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HUNTSVILLE, Ala. – Calls to remove the Confederate monument outside the Madison County Courthouse continued on Tuesday with a Move the Monument rally. The rally was also to remember a Black man who was lynched in Huntsville in 1904, Horace Maples.

On September 7, 1904, Horace Maples was lynched on the east side of the town square outside the Madison County Courthouse after being accused of murdering a local farmer. A year later the Daughters of the Confederacy installed that very same monument at the courthouse.

As activists continue to call for that monument to be removed, they paused to remember Maples’ passing.

News 19 spoke with Dr. Brent Aucoin about what happened during the time when Maples was accused of murder and lynched before there was ever a trial. Aucoin is a history professor at Southeastern Baptist Theological Seminary and the author of A Rift in the Clouds: Race and the Southern Federal Judiciary, 1900-1910.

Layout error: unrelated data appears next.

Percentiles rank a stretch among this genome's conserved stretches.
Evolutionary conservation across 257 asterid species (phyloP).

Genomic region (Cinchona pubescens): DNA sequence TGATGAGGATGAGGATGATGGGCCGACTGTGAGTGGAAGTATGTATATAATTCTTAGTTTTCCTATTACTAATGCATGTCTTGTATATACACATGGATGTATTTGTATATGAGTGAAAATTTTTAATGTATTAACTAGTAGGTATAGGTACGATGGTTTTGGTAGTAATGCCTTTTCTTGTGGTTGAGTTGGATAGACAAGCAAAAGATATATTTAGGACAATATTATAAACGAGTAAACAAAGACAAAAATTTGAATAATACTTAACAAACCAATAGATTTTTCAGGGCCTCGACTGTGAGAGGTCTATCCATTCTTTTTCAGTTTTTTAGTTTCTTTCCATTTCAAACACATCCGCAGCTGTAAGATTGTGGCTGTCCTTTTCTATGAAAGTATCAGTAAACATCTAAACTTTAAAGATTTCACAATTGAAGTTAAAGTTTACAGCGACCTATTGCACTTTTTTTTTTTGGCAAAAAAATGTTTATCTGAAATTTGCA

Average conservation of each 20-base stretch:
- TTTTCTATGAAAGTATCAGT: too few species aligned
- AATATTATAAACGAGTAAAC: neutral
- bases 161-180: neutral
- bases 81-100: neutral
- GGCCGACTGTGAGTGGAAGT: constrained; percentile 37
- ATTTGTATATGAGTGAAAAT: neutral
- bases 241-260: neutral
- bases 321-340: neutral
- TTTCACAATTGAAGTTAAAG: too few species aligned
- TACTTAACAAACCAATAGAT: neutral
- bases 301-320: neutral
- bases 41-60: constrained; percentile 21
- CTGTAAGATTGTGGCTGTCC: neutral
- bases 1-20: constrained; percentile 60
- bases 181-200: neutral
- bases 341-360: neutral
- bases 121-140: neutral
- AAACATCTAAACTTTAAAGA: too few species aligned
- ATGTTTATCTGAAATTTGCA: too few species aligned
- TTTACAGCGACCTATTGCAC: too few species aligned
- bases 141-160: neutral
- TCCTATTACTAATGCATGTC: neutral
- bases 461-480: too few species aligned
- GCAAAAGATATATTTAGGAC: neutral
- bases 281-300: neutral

“Let’s go back to September the 7th, 1904,” That night a mob of people went to the jail where Horace Maples was being held and made demands.

“They converged on the jail, demanded that they be given Horace Maples. When law enforcement officials initially refused, some people set fire to the jail,” said Aucoin.

The fire force Maples into the crowd and that is when the mob took his life.

Some members of the mob were later federally indicted for crimes related to Maples’ death.

In 1905, the Daughters of the Confederacy installed the controversial monument. Those who study history say the mission of the Daughters of the Confederacy may have started as a way to honor their family members who fought in the war, but it evolved into a propaganda scheme.

“This campaign was ultimately to get across the message that in the South, in Alabama, whites were going to be in charge. Whites were supreme,” said Aucoin.

If you’re interested in learning more about the history of Horace Maples and the history of the Confederate monument, here is the full 20-minute interview with Dr. Aucoin.